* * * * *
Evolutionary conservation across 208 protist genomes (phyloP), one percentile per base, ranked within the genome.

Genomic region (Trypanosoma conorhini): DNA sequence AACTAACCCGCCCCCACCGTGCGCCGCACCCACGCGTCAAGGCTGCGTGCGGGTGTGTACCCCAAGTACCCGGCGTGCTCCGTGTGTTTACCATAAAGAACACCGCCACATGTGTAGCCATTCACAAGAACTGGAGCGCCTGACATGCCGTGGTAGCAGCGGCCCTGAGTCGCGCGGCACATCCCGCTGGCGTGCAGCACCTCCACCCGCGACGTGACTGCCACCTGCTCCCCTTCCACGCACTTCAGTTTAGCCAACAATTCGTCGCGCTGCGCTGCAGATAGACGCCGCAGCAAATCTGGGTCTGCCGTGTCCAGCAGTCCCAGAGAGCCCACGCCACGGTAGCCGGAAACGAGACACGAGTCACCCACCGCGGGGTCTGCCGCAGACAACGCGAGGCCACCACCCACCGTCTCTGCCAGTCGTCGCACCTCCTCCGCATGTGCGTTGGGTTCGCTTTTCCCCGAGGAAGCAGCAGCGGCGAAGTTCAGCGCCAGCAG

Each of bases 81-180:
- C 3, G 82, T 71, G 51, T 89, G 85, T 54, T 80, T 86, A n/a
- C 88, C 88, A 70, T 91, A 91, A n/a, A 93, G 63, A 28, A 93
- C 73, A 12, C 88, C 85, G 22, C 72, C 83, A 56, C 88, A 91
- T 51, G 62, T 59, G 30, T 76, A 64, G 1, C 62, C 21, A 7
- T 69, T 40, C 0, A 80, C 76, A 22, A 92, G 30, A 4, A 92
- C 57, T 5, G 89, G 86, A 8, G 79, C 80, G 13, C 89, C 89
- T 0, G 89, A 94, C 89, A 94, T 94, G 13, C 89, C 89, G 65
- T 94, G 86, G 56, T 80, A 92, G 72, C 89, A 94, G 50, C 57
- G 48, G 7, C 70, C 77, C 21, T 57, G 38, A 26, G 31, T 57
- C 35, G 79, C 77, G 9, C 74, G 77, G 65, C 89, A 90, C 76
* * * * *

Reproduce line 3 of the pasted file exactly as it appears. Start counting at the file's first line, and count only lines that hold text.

Each of bases 81-180: